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06 Apr 2016 Don’t Call a Transgender Employee “It”

By now, most people know enough about the law to know that you can’t discriminate against a worker because of characteristics like race, sex, age and disability. Those are pretty obvious and those laws have been in place for as long as most of us can remember. However, society and laws are constantly evolving, and there are always new issues employers need to watch for, both to ensure all of their employees are protected from discrimination and to make sure they are protecting themselves from…

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05 Apr 2016 Ok…Are You Sitting Down?

More than five years ago, the California plaintiffs’ bar launched a series of lawsuits against various retailers alleging that they were violating a part of the California wage orders that require suitable seating to be available to workers. For the mercantile industry, the regulations require:   (A) All working employees shall be provided with suitable seats when the nature of the work reasonably permits the use of seats.   (B) When employees are not engaged in the active duties of their employment and the nature…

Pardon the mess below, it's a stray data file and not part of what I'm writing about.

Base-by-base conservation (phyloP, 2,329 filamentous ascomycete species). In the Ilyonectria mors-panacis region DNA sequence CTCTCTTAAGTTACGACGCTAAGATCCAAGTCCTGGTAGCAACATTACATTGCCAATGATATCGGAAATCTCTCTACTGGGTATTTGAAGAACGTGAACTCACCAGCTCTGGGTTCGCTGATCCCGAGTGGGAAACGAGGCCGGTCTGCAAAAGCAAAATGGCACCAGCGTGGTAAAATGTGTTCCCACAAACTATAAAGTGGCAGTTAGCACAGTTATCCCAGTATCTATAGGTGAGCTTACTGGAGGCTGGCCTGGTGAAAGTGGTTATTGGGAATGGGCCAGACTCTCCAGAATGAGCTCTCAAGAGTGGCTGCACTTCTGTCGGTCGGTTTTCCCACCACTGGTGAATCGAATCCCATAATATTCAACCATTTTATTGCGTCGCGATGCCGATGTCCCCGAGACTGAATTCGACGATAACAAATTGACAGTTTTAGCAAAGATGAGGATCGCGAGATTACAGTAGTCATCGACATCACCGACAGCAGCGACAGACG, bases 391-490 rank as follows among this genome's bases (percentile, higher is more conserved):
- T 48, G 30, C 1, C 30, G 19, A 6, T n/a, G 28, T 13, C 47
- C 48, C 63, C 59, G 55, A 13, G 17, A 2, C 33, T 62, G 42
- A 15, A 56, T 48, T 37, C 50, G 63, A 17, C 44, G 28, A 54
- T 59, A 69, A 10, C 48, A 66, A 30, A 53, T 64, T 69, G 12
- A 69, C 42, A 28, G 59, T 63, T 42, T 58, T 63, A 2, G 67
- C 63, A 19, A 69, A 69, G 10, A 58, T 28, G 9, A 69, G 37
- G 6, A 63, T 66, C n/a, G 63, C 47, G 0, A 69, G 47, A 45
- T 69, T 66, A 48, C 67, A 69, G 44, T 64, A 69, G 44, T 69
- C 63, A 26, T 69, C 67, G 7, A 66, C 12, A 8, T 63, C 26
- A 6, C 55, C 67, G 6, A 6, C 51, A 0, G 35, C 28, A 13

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01 Apr 2016 Survey Says: Telecommuting Increasingly Common But Somewhat Ad Hoc

  The latest survey infographic from our friends at the Employers Resource Association (ERA) looks at flexible work schedules and telecommuting among its largely Ohio-based membership. The survey indicates that telecommuting is very common, but fewer than 1 in 5 of respondents have a formal telecommuting policy. While a formal policy may not be necessary, it is usually advisable to have an individual agreement with telecommuting employees. Also, remember that telecommuting could be a reasonable accommodation for employees with a disability.